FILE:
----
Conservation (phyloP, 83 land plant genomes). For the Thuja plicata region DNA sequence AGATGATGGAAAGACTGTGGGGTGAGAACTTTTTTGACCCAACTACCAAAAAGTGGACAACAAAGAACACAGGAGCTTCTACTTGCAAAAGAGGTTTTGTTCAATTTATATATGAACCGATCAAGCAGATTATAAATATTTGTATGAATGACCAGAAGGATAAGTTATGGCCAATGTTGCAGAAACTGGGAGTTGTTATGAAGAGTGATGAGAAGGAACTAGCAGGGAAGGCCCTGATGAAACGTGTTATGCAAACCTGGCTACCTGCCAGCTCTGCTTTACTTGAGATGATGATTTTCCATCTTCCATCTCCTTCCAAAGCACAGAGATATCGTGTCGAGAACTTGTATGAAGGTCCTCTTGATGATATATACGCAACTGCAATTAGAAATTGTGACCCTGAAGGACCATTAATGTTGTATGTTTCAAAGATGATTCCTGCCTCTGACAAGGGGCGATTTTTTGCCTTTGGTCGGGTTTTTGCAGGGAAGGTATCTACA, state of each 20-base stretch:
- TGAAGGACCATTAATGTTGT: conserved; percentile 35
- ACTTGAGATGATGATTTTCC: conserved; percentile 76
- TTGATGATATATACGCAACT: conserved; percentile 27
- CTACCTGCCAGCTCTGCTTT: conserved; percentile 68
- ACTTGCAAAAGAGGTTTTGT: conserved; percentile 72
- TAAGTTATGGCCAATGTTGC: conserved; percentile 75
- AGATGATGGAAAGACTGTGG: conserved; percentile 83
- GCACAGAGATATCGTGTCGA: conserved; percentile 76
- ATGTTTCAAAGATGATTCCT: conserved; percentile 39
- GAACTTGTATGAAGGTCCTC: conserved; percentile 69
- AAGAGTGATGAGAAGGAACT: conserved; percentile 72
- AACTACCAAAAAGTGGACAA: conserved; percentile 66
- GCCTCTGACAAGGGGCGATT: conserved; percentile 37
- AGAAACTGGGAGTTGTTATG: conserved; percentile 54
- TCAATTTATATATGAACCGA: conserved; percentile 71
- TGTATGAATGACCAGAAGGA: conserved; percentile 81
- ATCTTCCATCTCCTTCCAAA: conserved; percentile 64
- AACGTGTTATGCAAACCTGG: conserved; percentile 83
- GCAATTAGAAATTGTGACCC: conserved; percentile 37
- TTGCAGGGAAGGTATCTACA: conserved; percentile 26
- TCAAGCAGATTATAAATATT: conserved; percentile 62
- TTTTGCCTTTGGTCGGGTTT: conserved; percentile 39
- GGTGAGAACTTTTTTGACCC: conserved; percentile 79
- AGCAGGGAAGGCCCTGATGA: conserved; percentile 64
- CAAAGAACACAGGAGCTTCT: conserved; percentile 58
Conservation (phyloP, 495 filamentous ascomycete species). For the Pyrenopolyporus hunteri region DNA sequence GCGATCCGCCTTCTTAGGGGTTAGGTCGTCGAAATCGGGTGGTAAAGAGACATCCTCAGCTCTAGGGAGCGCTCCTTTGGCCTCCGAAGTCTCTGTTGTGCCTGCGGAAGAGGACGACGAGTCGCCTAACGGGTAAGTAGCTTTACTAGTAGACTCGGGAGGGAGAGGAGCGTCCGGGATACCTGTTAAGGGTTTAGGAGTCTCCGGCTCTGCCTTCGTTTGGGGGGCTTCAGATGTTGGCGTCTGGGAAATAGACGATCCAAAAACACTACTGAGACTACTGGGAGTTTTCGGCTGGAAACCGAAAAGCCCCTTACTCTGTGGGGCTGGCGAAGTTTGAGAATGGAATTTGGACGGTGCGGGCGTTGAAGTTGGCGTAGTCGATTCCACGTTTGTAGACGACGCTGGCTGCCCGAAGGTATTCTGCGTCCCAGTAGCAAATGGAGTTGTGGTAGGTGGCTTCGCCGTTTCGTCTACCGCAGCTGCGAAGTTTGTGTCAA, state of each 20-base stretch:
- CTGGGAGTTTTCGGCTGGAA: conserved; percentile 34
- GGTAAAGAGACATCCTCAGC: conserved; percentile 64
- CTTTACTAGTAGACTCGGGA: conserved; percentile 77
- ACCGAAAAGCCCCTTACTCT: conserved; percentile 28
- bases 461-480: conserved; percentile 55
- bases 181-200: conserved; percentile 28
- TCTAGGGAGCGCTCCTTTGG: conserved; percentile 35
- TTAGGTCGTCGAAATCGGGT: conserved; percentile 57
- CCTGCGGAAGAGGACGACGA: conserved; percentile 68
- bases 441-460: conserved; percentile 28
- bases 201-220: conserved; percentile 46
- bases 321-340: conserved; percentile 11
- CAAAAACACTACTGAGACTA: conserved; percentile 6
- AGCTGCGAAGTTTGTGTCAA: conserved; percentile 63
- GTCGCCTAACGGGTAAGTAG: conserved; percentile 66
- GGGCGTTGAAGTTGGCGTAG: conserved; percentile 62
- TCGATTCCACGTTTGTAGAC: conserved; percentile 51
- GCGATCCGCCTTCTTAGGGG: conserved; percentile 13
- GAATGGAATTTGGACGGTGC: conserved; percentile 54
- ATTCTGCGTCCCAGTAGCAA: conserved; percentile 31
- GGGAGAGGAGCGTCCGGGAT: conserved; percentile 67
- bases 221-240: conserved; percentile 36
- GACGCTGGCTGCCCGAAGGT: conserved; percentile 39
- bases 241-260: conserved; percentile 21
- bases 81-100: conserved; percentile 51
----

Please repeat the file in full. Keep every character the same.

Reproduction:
Conservation (phyloP, 83 land plant genomes). For the Thuja plicata region DNA sequence AGATGATGGAAAGACTGTGGGGTGAGAACTTTTTTGACCCAACTACCAAAAAGTGGACAACAAAGAACACAGGAGCTTCTACTTGCAAAAGAGGTTTTGTTCAATTTATATATGAACCGATCAAGCAGATTATAAATATTTGTATGAATGACCAGAAGGATAAGTTATGGCCAATGTTGCAGAAACTGGGAGTTGTTATGAAGAGTGATGAGAAGGAACTAGCAGGGAAGGCCCTGATGAAACGTGTTATGCAAACCTGGCTACCTGCCAGCTCTGCTTTACTTGAGATGATGATTTTCCATCTTCCATCTCCTTCCAAAGCACAGAGATATCGTGTCGAGAACTTGTATGAAGGTCCTCTTGATGATATATACGCAACTGCAATTAGAAATTGTGACCCTGAAGGACCATTAATGTTGTATGTTTCAAAGATGATTCCTGCCTCTGACAAGGGGCGATTTTTTGCCTTTGGTCGGGTTTTTGCAGGGAAGGTATCTACA, state of each 20-base stretch:
- TGAAGGACCATTAATGTTGT: conserved; percentile 35
- ACTTGAGATGATGATTTTCC: conserved; percentile 76
- TTGATGATATATACGCAACT: conserved; percentile 27
- CTACCTGCCAGCTCTGCTTT: conserved; percentile 68
- ACTTGCAAAAGAGGTTTTGT: conserved; percentile 72
- TAAGTTATGGCCAATGTTGC: conserved; percentile 75
- AGATGATGGAAAGACTGTGG: conserved; percentile 83
- GCACAGAGATATCGTGTCGA: conserved; percentile 76
- ATGTTTCAAAGATGATTCCT: conserved; percentile 39
- GAACTTGTATGAAGGTCCTC: conserved; percentile 69
- AAGAGTGATGAGAAGGAACT: conserved; percentile 72
- AACTACCAAAAAGTGGACAA: conserved; percentile 66
- GCCTCTGACAAGGGGCGATT: conserved; percentile 37
- AGAAACTGGGAGTTGTTATG: conserved; percentile 54
- TCAATTTATATATGAACCGA: conserved; percentile 71
- TGTATGAATGACCAGAAGGA: conserved; percentile 81
- ATCTTCCATCTCCTTCCAAA: conserved; percentile 64
- AACGTGTTATGCAAACCTGG: conserved; percentile 83
- GCAATTAGAAATTGTGACCC: conserved; percentile 37
- TTGCAGGGAAGGTATCTACA: conserved; percentile 26
- TCAAGCAGATTATAAATATT: conserved; percentile 62
- TTTTGCCTTTGGTCGGGTTT: conserved; percentile 39
- GGTGAGAACTTTTTTGACCC: conserved; percentile 79
- AGCAGGGAAGGCCCTGATGA: conserved; percentile 64
- CAAAGAACACAGGAGCTTCT: conserved; percentile 58
Conservation (phyloP, 495 filamentous ascomycete species). For the Pyrenopolyporus hunteri region DNA sequence GCGATCCGCCTTCTTAGGGGTTAGGTCGTCGAAATCGGGTGGTAAAGAGACATCCTCAGCTCTAGGGAGCGCTCCTTTGGCCTCCGAAGTCTCTGTTGTGCCTGCGGAAGAGGACGACGAGTCGCCTAACGGGTAAGTAGCTTTACTAGTAGACTCGGGAGGGAGAGGAGCGTCCGGGATACCTGTTAAGGGTTTAGGAGTCTCCGGCTCTGCCTTCGTTTGGGGGGCTTCAGATGTTGGCGTCTGGGAAATAGACGATCCAAAAACACTACTGAGACTACTGGGAGTTTTCGGCTGGAAACCGAAAAGCCCCTTACTCTGTGGGGCTGGCGAAGTTTGAGAATGGAATTTGGACGGTGCGGGCGTTGAAGTTGGCGTAGTCGATTCCACGTTTGTAGACGACGCTGGCTGCCCGAAGGTATTCTGCGTCCCAGTAGCAAATGGAGTTGTGGTAGGTGGCTTCGCCGTTTCGTCTACCGCAGCTGCGAAGTTTGTGTCAA, state of each 20-base stretch:
- CTGGGAGTTTTCGGCTGGAA: conserved; percentile 34
- GGTAAAGAGACATCCTCAGC: conserved; percentile 64
- CTTTACTAGTAGACTCGGGA: conserved; percentile 77
- ACCGAAAAGCCCCTTACTCT: conserved; percentile 28
- bases 461-480: conserved; percentile 55
- bases 181-200: conserved; percentile 28
- TCTAGGGAGCGCTCCTTTGG: conserved; percentile 35
- TTAGGTCGTCGAAATCGGGT: conserved; percentile 57
- CCTGCGGAAGAGGACGACGA: conserved; percentile 68
- bases 441-460: conserved; percentile 28
- bases 201-220: conserved; percentile 46
- bases 321-340: conserved; percentile 11
- CAAAAACACTACTGAGACTA: conserved; percentile 6
- AGCTGCGAAGTTTGTGTCAA: conserved; percentile 63
- GTCGCCTAACGGGTAAGTAG: conserved; percentile 66
- GGGCGTTGAAGTTGGCGTAG: conserved; percentile 62
- TCGATTCCACGTTTGTAGAC: conserved; percentile 51
- GCGATCCGCCTTCTTAGGGG: conserved; percentile 13
- GAATGGAATTTGGACGGTGC: conserved; percentile 54
- ATTCTGCGTCCCAGTAGCAA: conserved; percentile 31
- GGGAGAGGAGCGTCCGGGAT: conserved; percentile 67
- bases 221-240: conserved; percentile 36
- GACGCTGGCTGCCCGAAGGT: conserved; percentile 39
- bases 241-260: conserved; percentile 21
- bases 81-100: conserved; percentile 51